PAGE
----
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First Read: Trump Again Pushes Boundaries of Political Dialogue

Donald Trump reacts to Orlando shooting: Criticizes Hillary Clinton, Obama 5:44

First Read is a morning briefing from Meet the Press and the NBC Political Unit on the day's most important political stories and why they matter.

Trump again pushes the boundaries of political dialogue

Dealing with tragedy and loss is an all-too familiar -- and devastating -- part of being president. The Oklahoma City bombing. Columbine. 9/11. Virginia Tech. Boston. Newtown. Charleston. San Bernardino. Now Orlando. And the president's response typically follows a familiar script -- one of sadness, restraint, and purpose. But in the midst of this current presidential race, Donald Trump's own response to the worst mass shooting in U.S. history over the weekend again broke the script. "Appreciate the congrats for being right on radical Islamic terrorism, I don't want congrats, I want toughness & vigilance. We must be smart!" he tweeted. Trump repeated his call for his temporary Muslim ban, even though the shooter is an American citizen. "What has happened in Orlando is just the beginning. Our leadership is weak and ineffective. I called it and asked for the ban. Must be tough," he said. And in a separate statement, he called for President Obama to resign from office. "In his remarks today, President Obama disgracefully refused to even say the words 'Radical Islam'. For that reason alone, he should step down. If Hillary Clinton, after this attack, still cannot say the two words 'Radical Islam' she should get out of this race for the presidency."

Clinton camp criticizes Trump's response

The Clinton campaign criticized Trump's statements on the killings in Orlando. "Donald Trump put out political attacks, weak platitudes and self-congratulations. Trump has offered no real plans to keep our nation safe and no outreach to the Americans targeted, just insults and attacks. In times of crisis more than ever, Americans are looking for leadership and deserve better," Clinton communications director Jennifer Palmieri said. The New York Times' Jonathan Martin puts it well: "A tragedy in the middle of a presidential race would typically force restraint on candidates. But this tradition has largely vanished in the era of the superheated, social media news cycle, where mass shootings immediately set off debates about access to guns and, if the perpetrator is Muslim, Islamist terrorism. And if the Orlando massacre was a test of how willing candidates and their supporters are to pursue partisan attacks in the aftermath of horrific violence, Mr. Trump left little doubt about his willingness to push the boundaries of the country's public discourse."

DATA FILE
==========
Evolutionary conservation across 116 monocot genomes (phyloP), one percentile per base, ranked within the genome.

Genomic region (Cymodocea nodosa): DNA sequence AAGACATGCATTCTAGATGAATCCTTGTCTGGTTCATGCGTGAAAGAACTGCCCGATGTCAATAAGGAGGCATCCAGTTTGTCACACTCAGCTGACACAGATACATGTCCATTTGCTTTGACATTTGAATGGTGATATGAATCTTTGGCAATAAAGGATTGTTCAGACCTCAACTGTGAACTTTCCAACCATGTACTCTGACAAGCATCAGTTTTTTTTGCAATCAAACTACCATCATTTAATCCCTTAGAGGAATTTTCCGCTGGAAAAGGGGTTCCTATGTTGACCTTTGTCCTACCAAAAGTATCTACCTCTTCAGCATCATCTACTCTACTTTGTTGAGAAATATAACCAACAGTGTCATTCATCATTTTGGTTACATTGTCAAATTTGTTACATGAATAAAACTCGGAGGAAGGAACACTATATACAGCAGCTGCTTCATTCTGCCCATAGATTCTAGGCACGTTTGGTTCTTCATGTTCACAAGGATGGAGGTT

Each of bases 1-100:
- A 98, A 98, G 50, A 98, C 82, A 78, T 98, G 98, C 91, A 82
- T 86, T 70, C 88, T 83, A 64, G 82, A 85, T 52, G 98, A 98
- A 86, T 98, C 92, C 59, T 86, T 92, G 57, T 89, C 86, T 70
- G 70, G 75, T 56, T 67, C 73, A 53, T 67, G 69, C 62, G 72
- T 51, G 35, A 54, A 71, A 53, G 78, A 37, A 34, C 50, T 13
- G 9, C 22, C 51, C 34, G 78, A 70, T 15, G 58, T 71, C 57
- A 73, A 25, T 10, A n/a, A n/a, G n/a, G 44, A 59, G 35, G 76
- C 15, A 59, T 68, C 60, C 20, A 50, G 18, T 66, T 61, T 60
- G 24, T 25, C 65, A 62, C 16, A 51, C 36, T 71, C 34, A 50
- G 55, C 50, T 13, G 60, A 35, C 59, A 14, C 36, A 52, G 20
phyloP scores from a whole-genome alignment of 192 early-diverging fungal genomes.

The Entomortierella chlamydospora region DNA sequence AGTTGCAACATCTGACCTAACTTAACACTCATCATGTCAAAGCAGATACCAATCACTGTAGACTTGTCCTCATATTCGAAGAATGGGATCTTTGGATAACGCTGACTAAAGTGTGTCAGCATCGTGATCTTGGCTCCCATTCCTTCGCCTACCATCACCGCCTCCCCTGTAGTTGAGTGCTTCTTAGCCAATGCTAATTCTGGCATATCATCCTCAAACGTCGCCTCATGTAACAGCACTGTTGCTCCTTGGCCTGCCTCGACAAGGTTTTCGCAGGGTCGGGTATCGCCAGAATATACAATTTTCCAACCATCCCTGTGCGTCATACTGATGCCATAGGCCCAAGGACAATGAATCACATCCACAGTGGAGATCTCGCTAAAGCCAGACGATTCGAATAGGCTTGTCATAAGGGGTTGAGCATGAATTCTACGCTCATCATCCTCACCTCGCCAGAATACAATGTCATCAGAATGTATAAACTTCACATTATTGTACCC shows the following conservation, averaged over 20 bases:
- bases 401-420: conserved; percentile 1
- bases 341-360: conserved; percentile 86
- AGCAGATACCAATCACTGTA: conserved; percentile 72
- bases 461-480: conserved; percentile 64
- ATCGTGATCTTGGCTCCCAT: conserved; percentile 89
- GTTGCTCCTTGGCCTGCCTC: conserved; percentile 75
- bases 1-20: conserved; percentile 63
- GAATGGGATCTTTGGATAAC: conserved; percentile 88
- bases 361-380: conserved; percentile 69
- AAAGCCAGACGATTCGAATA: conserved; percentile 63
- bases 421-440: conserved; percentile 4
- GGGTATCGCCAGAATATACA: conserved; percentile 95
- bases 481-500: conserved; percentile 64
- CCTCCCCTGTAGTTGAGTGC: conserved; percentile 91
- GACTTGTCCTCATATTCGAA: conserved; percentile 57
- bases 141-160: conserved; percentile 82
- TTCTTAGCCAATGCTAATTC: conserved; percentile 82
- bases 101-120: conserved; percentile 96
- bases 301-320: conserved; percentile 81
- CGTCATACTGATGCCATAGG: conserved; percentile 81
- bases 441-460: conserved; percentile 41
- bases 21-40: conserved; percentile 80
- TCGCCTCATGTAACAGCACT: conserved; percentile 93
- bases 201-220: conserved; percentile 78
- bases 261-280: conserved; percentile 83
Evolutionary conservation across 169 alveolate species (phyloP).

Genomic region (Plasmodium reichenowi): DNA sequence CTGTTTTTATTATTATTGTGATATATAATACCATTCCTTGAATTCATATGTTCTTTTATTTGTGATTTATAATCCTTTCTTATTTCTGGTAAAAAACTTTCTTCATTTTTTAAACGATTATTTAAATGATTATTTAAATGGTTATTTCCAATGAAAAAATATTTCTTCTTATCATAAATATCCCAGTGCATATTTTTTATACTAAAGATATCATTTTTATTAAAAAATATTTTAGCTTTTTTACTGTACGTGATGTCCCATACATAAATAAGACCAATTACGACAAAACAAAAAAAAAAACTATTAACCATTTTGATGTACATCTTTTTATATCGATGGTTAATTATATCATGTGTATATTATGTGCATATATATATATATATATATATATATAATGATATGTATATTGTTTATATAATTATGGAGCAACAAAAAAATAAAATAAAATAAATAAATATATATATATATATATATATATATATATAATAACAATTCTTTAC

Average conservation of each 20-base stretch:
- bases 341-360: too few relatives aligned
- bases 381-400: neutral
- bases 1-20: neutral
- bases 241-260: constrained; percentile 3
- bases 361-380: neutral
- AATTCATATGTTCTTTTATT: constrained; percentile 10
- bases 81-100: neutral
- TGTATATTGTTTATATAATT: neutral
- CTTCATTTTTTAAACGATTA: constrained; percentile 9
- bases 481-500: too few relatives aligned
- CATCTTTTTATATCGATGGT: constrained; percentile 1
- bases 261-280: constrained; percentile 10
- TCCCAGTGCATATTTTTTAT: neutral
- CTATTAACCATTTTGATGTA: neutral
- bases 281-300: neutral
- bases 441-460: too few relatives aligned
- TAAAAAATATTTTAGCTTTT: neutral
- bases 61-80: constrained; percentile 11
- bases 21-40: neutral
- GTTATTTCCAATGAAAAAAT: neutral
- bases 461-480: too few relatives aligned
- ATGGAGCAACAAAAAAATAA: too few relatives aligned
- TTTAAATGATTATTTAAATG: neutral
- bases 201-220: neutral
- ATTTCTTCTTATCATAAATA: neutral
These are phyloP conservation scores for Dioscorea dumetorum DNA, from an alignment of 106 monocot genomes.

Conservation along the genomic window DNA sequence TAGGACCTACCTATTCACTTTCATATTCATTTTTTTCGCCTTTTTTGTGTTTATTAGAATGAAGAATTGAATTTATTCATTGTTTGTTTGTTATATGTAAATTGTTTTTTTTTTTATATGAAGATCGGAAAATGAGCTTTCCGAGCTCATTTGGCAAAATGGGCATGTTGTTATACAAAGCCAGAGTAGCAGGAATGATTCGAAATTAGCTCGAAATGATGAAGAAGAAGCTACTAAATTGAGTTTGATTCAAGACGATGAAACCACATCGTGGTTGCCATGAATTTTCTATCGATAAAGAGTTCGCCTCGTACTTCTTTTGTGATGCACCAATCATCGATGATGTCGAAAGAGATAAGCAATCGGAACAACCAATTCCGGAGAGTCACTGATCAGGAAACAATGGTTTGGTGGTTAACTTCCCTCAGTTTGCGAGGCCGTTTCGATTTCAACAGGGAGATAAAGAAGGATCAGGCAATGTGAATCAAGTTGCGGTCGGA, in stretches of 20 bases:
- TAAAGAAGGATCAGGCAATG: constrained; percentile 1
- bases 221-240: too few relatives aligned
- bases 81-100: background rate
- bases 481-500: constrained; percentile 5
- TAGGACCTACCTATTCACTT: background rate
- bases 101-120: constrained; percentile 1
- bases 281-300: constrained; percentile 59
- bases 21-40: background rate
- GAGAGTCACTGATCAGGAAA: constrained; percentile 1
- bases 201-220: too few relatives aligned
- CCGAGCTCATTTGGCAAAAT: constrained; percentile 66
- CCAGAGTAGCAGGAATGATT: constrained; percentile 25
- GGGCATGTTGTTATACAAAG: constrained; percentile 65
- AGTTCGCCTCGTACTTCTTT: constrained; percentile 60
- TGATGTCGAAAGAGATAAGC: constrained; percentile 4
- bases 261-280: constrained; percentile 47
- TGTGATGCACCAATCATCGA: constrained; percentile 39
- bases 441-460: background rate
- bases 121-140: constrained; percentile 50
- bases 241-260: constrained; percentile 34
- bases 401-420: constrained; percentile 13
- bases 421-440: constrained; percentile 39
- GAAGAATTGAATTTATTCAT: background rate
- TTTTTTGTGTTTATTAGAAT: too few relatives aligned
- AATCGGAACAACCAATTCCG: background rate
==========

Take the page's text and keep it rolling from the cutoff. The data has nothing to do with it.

A study in contrasts

Indeed, MSNBC's Benjy Sarlin writes that responses yesterday by Trump and Hillary Clinton were a study in contrasts. "The two took contrasting approaches, reflecting starkly different campaigns and personalities. Clinton offered a subdued response on Sunday morning, calling the attack 'devastating news' on Twitter and sending thoughts to those affected. She tweeted the same message in Spanish, as well." More: "Clinton's afternoon statement called the shooting an 'act of terror' and 'act of hate' against the LGBT community. She added that the attacks showed the importance of 'defeating international terror groups, working with allies and partners to go after them wherever they are, countering their attempts to recruit people here and everywhere, and hardening our defenses at home.' She also repeated a call for stricter oversight of firearms, saying, 'weapons of war have no place on our streets.'" And that study in contrasts will likely be on display again when Clinton (at 12:30 pm ET in Cleveland, OH) and Trump (at 2:30 pm ET in Manchester, NH) will deliver dueling speeches on what happened in Orlando. Here's the dispatch by NBC's Alex Jaffe and Katy Tur previewing Trump's speech.

Clinton: "It matters what we do, not what we say"